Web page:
Prior to the pandemic, women had outnumbered men in the U.S. workforce. Then the pandemic hit and triggered an economic downturn which dealt a devastating blow to working women in particular. According to the Bureau of Labor Statistics, millions more American women than men have left the workforce in the last year, with women’s jobs becoming 1.8 times more vulnerable compared to men’s. Those who remain in the workforce face additional challenges like proliferate job withdrawal, reduced hours and lack of childcare which are contributing to many’s intent to leave. And while remote workhas changed assumptions about the nature of work, it isn’t always the best solution for balancing work and daily life. At the same time, many employers have failed to adequately support employee needs. Women in particular are paying attention to how their employers have responded to these unprecedented challenges. And not many like what they see.
In response to the events of the last year, working women have been forced to drastically change their household routines, caretaking arrangements, and career ambitions. As life crawls back towards quasi-normal, many are advancing in a new direction, rather than returning to sacrificing career advancement while taking the lead on household tasks. A year of lockdowns and disruptions has prompted many to reflect on their priorities, values and what finding a work-life balance really means. Indeed, an Axios survey found that one in four workers plan to look for a new job. Another conducted by AllBright found that women in particular are emerging from the crisis with a career move on their minds. Whether making a pivot to a different job or making a leap towards an entirely new field, there may never have been a better time to proactively determine the next career move.
In the early 2000s, I went through this kind of big career change. I was working as an HR professional in financial services at the time. This meant jobs in big cities, great travel, and an expatriate role across the world. There was much to love about my job. Yet, I still felt unfulfilled. Despite excelling as an HR professional and the job’s many perks, there were aspects of it that just didn’t fit me. After living through some major societal shifts in New York after 9/11 and in Singapore during the SARS epidemic, I began to rethink my priorities. I quit my job and applied to doctorate programs. These disruptions led me to my forever dream job as a business school professor.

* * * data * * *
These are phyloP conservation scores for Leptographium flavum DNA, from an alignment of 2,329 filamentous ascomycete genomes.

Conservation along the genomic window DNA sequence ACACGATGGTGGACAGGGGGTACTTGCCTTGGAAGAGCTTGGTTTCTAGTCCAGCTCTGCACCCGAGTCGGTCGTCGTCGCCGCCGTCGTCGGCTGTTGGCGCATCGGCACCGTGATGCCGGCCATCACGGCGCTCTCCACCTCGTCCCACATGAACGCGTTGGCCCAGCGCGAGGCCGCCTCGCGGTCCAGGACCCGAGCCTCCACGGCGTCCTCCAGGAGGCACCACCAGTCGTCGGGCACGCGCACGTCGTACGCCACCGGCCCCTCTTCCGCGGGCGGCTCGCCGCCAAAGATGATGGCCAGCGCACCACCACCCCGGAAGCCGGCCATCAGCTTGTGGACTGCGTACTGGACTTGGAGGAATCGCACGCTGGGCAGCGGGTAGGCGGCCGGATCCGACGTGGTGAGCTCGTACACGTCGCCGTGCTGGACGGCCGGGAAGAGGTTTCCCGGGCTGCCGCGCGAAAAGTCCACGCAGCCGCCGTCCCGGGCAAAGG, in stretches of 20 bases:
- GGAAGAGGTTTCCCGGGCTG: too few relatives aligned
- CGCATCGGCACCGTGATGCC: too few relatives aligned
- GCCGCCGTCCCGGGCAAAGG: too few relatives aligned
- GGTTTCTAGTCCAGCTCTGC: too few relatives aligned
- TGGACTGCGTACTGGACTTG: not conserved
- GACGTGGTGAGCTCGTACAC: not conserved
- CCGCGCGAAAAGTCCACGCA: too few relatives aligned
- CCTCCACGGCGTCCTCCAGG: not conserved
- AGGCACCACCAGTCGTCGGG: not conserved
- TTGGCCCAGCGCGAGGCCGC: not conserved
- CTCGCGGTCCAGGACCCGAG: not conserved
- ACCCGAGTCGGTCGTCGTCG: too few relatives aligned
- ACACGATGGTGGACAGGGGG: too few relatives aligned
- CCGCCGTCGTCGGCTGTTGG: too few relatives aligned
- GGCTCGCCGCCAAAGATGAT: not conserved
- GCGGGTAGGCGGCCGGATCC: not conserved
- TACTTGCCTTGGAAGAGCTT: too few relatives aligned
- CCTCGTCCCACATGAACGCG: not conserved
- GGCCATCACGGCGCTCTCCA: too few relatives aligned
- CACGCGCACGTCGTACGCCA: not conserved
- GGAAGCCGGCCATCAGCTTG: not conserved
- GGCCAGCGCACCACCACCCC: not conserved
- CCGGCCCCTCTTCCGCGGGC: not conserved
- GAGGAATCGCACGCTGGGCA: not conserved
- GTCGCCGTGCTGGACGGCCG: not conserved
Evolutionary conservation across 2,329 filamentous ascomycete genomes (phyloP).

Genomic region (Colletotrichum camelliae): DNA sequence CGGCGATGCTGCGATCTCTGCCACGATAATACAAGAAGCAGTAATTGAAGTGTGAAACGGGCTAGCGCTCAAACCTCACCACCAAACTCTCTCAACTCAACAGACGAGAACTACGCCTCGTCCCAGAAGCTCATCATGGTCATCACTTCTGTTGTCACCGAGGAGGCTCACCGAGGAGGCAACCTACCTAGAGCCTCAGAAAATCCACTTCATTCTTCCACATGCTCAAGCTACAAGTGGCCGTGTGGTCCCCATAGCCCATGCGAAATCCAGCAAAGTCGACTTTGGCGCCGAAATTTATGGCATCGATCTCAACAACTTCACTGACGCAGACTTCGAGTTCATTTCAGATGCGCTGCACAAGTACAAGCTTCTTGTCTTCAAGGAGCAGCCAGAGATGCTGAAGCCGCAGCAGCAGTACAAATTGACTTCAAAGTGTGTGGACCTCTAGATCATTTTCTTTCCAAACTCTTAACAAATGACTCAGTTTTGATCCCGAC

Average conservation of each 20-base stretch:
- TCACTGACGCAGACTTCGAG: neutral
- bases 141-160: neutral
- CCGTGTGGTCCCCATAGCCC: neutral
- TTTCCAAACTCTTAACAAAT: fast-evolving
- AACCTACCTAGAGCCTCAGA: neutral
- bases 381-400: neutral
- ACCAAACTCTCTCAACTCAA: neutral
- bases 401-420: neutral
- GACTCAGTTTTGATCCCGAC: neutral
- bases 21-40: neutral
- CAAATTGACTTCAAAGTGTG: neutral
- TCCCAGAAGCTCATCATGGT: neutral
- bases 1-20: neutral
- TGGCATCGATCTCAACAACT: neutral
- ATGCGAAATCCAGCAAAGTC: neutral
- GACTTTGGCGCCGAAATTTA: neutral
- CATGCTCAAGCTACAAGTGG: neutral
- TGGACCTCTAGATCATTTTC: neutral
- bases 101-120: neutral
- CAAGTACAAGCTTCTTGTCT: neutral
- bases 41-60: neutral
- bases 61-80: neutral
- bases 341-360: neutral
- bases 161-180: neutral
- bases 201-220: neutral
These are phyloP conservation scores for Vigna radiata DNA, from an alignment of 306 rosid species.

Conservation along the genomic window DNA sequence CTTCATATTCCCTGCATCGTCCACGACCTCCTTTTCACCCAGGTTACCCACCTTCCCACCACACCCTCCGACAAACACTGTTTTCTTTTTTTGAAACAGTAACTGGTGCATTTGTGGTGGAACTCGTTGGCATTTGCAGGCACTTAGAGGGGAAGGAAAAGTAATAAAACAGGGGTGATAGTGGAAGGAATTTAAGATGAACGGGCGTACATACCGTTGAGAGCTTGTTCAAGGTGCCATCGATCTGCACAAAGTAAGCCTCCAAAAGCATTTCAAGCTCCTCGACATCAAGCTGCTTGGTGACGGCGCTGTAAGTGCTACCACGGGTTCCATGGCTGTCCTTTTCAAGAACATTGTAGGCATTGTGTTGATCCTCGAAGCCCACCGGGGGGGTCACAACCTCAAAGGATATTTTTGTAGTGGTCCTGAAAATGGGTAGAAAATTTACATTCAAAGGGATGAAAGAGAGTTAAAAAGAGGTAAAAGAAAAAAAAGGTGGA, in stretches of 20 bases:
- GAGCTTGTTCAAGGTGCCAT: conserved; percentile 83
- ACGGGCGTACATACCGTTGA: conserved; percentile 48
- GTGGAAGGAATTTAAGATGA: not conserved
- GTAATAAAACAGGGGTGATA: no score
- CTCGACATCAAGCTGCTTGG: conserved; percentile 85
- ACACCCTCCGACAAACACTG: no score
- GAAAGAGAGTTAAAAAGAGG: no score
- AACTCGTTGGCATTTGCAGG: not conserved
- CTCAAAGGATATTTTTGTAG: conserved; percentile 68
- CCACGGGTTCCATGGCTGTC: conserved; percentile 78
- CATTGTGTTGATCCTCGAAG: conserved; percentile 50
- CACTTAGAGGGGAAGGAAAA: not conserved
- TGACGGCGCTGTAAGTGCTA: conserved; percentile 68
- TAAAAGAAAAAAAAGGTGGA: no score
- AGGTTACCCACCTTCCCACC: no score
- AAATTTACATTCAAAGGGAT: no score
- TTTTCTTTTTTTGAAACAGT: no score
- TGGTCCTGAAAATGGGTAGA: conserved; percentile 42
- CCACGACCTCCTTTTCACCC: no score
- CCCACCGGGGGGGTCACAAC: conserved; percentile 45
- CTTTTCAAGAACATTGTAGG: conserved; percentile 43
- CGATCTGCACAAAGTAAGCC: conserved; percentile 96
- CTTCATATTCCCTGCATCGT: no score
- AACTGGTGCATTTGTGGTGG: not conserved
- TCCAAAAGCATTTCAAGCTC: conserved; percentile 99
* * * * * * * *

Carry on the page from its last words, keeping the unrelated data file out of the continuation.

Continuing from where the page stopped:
And I’m far from the only person for whom societal shifts drove individual career change.
In 2020, I ran a research study with Mona Zanhour to study pandemic job experiences of working mothers and what next career steps they envisioned. Many of these women were taking steps to find a new job which better aligned with their work/life needs, talents, and career goals. Some also expressed seeking employers who shared their values, showed empathy, or could provide a viable career pathway for them. Our observations support the idea that it’s not just the effects of the societal shifts themselves: employer responses to societal shifts also drive individual career change.
This trend is continuing in 2021, where many individuals are evaluating what they value most about their work and employers. Careful consideration goes into what is no longer acceptable. That includes long commutes, frequent travel, or spending every weekday traveling to the office. Job features which impaired work/life balance that were once tolerable – details that workers may previously have been too busy to recognize— are now becoming dealbreakers. Now is the time to recraft a job, redirect a career, and reclaim wellbeing. Simultaneously, its time for organizations to realize what their employees expect and what will attract and retain top talent.
Particularly as the fall brings on the start of the school year and unpredictable pandemic-induced closures, working mothers will consider leaving employers who aren’t sufficiently supportive or flexible.
Navigating a successful career change can feel uncomfortable or nerve-racking. Before making the career change, there are some things to deliberate. Here are four recommendations to consider before taking the leap.